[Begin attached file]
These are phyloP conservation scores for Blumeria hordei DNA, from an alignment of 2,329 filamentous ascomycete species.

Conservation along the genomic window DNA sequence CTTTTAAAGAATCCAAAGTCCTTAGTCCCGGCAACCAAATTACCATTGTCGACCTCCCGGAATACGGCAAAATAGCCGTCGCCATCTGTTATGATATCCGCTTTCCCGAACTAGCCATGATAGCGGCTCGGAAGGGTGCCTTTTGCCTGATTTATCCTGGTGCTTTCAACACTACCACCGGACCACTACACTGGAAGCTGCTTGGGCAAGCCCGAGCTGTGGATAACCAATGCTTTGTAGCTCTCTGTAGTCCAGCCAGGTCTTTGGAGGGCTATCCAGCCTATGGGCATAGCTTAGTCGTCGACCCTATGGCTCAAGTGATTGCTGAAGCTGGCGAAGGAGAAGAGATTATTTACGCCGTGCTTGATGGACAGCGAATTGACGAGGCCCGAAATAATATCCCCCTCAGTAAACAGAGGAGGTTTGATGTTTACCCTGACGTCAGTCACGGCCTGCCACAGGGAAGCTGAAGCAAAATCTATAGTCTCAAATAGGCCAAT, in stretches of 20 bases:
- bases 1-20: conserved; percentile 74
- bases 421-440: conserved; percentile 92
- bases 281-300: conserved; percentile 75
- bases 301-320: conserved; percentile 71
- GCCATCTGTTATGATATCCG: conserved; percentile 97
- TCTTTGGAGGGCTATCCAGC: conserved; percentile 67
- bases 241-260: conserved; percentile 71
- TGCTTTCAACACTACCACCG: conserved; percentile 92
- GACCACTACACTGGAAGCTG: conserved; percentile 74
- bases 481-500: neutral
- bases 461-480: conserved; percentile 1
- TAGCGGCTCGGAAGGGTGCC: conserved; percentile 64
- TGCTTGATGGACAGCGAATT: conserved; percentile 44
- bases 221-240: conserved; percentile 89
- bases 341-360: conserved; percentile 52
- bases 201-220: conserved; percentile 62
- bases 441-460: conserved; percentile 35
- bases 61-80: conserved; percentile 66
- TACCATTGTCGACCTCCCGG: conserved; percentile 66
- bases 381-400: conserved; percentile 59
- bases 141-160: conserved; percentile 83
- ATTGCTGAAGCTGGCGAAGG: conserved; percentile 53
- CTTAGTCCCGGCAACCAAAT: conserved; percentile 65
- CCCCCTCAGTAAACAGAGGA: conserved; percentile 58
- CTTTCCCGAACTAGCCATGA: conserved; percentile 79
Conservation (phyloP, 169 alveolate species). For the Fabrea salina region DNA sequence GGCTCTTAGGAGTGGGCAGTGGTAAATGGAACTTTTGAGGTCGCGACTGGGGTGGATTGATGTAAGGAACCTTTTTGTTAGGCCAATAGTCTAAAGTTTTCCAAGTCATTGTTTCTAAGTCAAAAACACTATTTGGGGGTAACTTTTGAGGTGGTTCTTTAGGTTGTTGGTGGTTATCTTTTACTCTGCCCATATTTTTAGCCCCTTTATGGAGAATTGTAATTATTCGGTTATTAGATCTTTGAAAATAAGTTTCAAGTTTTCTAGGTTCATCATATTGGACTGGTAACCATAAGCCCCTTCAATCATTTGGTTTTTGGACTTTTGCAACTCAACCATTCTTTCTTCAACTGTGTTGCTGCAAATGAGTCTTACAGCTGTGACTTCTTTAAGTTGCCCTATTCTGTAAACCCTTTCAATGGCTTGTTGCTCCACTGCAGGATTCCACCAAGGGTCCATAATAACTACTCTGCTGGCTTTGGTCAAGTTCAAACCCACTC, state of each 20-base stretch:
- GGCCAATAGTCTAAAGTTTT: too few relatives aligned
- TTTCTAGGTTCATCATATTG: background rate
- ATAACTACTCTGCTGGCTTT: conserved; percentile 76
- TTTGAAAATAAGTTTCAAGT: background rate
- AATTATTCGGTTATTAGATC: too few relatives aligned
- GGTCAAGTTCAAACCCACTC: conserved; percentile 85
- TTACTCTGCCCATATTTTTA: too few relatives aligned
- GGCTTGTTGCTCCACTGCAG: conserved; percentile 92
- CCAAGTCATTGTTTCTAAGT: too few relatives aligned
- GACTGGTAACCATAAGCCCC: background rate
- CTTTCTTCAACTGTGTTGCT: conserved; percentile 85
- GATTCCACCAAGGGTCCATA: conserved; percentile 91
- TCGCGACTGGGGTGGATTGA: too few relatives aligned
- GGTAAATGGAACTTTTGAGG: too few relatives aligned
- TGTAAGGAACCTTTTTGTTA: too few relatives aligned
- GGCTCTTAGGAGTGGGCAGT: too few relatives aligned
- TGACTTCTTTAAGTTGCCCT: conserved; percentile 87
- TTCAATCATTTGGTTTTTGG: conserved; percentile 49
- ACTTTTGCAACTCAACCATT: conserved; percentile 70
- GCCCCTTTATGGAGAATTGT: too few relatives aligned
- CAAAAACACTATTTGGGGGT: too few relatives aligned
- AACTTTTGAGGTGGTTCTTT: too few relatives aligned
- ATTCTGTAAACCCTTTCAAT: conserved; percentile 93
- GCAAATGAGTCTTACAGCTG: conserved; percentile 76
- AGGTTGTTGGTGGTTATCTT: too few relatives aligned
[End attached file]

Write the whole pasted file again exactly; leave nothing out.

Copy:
These are phyloP conservation scores for Blumeria hordei DNA, from an alignment of 2,329 filamentous ascomycete species.

Conservation along the genomic window DNA sequence CTTTTAAAGAATCCAAAGTCCTTAGTCCCGGCAACCAAATTACCATTGTCGACCTCCCGGAATACGGCAAAATAGCCGTCGCCATCTGTTATGATATCCGCTTTCCCGAACTAGCCATGATAGCGGCTCGGAAGGGTGCCTTTTGCCTGATTTATCCTGGTGCTTTCAACACTACCACCGGACCACTACACTGGAAGCTGCTTGGGCAAGCCCGAGCTGTGGATAACCAATGCTTTGTAGCTCTCTGTAGTCCAGCCAGGTCTTTGGAGGGCTATCCAGCCTATGGGCATAGCTTAGTCGTCGACCCTATGGCTCAAGTGATTGCTGAAGCTGGCGAAGGAGAAGAGATTATTTACGCCGTGCTTGATGGACAGCGAATTGACGAGGCCCGAAATAATATCCCCCTCAGTAAACAGAGGAGGTTTGATGTTTACCCTGACGTCAGTCACGGCCTGCCACAGGGAAGCTGAAGCAAAATCTATAGTCTCAAATAGGCCAAT, in stretches of 20 bases:
- bases 1-20: conserved; percentile 74
- bases 421-440: conserved; percentile 92
- bases 281-300: conserved; percentile 75
- bases 301-320: conserved; percentile 71
- GCCATCTGTTATGATATCCG: conserved; percentile 97
- TCTTTGGAGGGCTATCCAGC: conserved; percentile 67
- bases 241-260: conserved; percentile 71
- TGCTTTCAACACTACCACCG: conserved; percentile 92
- GACCACTACACTGGAAGCTG: conserved; percentile 74
- bases 481-500: neutral
- bases 461-480: conserved; percentile 1
- TAGCGGCTCGGAAGGGTGCC: conserved; percentile 64
- TGCTTGATGGACAGCGAATT: conserved; percentile 44
- bases 221-240: conserved; percentile 89
- bases 341-360: conserved; percentile 52
- bases 201-220: conserved; percentile 62
- bases 441-460: conserved; percentile 35
- bases 61-80: conserved; percentile 66
- TACCATTGTCGACCTCCCGG: conserved; percentile 66
- bases 381-400: conserved; percentile 59
- bases 141-160: conserved; percentile 83
- ATTGCTGAAGCTGGCGAAGG: conserved; percentile 53
- CTTAGTCCCGGCAACCAAAT: conserved; percentile 65
- CCCCCTCAGTAAACAGAGGA: conserved; percentile 58
- CTTTCCCGAACTAGCCATGA: conserved; percentile 79
Conservation (phyloP, 169 alveolate species). For the Fabrea salina region DNA sequence GGCTCTTAGGAGTGGGCAGTGGTAAATGGAACTTTTGAGGTCGCGACTGGGGTGGATTGATGTAAGGAACCTTTTTGTTAGGCCAATAGTCTAAAGTTTTCCAAGTCATTGTTTCTAAGTCAAAAACACTATTTGGGGGTAACTTTTGAGGTGGTTCTTTAGGTTGTTGGTGGTTATCTTTTACTCTGCCCATATTTTTAGCCCCTTTATGGAGAATTGTAATTATTCGGTTATTAGATCTTTGAAAATAAGTTTCAAGTTTTCTAGGTTCATCATATTGGACTGGTAACCATAAGCCCCTTCAATCATTTGGTTTTTGGACTTTTGCAACTCAACCATTCTTTCTTCAACTGTGTTGCTGCAAATGAGTCTTACAGCTGTGACTTCTTTAAGTTGCCCTATTCTGTAAACCCTTTCAATGGCTTGTTGCTCCACTGCAGGATTCCACCAAGGGTCCATAATAACTACTCTGCTGGCTTTGGTCAAGTTCAAACCCACTC, state of each 20-base stretch:
- GGCCAATAGTCTAAAGTTTT: too few relatives aligned
- TTTCTAGGTTCATCATATTG: background rate
- ATAACTACTCTGCTGGCTTT: conserved; percentile 76
- TTTGAAAATAAGTTTCAAGT: background rate
- AATTATTCGGTTATTAGATC: too few relatives aligned
- GGTCAAGTTCAAACCCACTC: conserved; percentile 85
- TTACTCTGCCCATATTTTTA: too few relatives aligned
- GGCTTGTTGCTCCACTGCAG: conserved; percentile 92
- CCAAGTCATTGTTTCTAAGT: too few relatives aligned
- GACTGGTAACCATAAGCCCC: background rate
- CTTTCTTCAACTGTGTTGCT: conserved; percentile 85
- GATTCCACCAAGGGTCCATA: conserved; percentile 91
- TCGCGACTGGGGTGGATTGA: too few relatives aligned
- GGTAAATGGAACTTTTGAGG: too few relatives aligned
- TGTAAGGAACCTTTTTGTTA: too few relatives aligned
- GGCTCTTAGGAGTGGGCAGT: too few relatives aligned
- TGACTTCTTTAAGTTGCCCT: conserved; percentile 87
- TTCAATCATTTGGTTTTTGG: conserved; percentile 49
- ACTTTTGCAACTCAACCATT: conserved; percentile 70
- GCCCCTTTATGGAGAATTGT: too few relatives aligned
- CAAAAACACTATTTGGGGGT: too few relatives aligned
- AACTTTTGAGGTGGTTCTTT: too few relatives aligned
- ATTCTGTAAACCCTTTCAAT: conserved; percentile 93
- GCAAATGAGTCTTACAGCTG: conserved; percentile 76
- AGGTTGTTGGTGGTTATCTT: too few relatives aligned